His excellence has been described in many ways in his career with the Tigers, but on Saturday night, a new phrase could be used:

Justin Verlander – he’s a hit.

Verlander got the first two hits of his nine-year career and, picking up steam as he went along, held San Diego to two runs over seven innings.

Miguel Cabrera’s third-inning RBI double put the Tigers ahead to stay in what became a 6-2 win. Joe Nathan, who had struggled in his last three outings, pitched a scoreless ninth in a non-save situation.

Cabrera said he felt better at the plate. He smiled when someone said, “You have 2,000 hits, and Verlander has two.”

Verlander was smiling, too. He tried not to when he got to first base after the first hit, in the second.

“I looked over there and saw all of my teammates cheering, and I couldn’t help it,” he said.

His offensive showcase was the dominant topic in his post-game interview session at his locker.

“It felt really good to get that out of the way,” he said of the first hit. “But more importantly, we won the game.

“The guys are just as happy as I am. These guys have given me a hard time for many years about it – not having a hit – and every year it’s a new joke. I’m just glad those guys aren’t going to make fun of me any more.”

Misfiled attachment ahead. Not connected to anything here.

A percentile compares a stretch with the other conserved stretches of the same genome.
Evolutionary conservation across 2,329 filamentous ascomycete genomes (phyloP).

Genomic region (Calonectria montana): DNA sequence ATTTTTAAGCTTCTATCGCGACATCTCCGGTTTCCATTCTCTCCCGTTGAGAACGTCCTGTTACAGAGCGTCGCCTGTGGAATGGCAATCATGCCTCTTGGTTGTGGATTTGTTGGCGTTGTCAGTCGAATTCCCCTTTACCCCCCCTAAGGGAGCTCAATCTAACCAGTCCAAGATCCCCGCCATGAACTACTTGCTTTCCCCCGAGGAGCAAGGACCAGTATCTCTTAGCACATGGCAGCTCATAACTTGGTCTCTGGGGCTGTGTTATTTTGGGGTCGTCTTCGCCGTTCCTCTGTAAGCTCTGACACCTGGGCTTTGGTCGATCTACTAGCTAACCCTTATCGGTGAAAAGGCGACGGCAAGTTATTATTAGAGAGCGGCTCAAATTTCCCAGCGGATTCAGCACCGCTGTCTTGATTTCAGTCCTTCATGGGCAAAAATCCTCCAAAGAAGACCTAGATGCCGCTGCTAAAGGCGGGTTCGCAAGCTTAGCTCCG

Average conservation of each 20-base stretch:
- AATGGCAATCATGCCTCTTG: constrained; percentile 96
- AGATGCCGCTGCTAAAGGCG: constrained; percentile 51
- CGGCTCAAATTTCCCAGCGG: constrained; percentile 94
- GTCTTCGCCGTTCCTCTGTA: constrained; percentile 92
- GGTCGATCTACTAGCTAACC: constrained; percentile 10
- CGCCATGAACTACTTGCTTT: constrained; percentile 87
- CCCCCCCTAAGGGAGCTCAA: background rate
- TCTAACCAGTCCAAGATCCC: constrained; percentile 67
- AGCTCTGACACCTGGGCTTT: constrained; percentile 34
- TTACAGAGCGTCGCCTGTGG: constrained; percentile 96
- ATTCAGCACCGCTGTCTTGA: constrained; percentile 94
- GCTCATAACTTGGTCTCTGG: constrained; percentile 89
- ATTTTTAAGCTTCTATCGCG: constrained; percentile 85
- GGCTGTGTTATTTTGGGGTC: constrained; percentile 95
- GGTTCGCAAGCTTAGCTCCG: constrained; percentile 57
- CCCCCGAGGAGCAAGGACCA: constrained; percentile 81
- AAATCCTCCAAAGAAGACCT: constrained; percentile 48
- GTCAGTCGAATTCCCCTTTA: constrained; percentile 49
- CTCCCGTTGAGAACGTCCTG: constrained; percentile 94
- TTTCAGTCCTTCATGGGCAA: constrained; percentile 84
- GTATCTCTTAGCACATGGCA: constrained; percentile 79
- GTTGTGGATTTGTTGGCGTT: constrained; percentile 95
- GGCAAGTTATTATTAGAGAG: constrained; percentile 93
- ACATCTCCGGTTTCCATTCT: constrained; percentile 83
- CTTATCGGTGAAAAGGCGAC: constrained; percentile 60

He was asked where he will display the ball from the first hit. And here was the answer from the man who has trophies for rookie of the year, the Cy Young Award and MVP, which makes him the only American Leaguer to win all three:

“On my mantel somewhere – probably front and center.”

He singled again on his second bat, a liner to right on which he dashed to first and barely beat the throw from right fielder Chris Denorfia, who wasn’t playing much deeper than a second baseman on a shift.

Verlander’s first big-league at-bat came at Wrigley Field as a rookie in 2006. His quest for a hit was sporadic, arising anew each time he pitched in an NL park, where the DH isn’t used and the pitcher is in the lineup. After waiting so long for a hit, how unbelievable is that his first two hits would come in the same game?

“I think it’s been an anomaly I haven’t had one,” Verlander said. “I’ve hit five or six that have been caught. They found a hole today.”

It looked like Verlander’s bid for his first win of the season would come down to Nathan coming in for the ninth with a two-run lead. In his three previous save chances for the Tigers, Nathan had blown two leads and given up five runs in 2 2/3 innings. Then San Diego intentionally walked Cabrera with two out in the ninth to load the bases, and Austin Jackson followed with a two-run double. That gave Nathan a four-run cushion.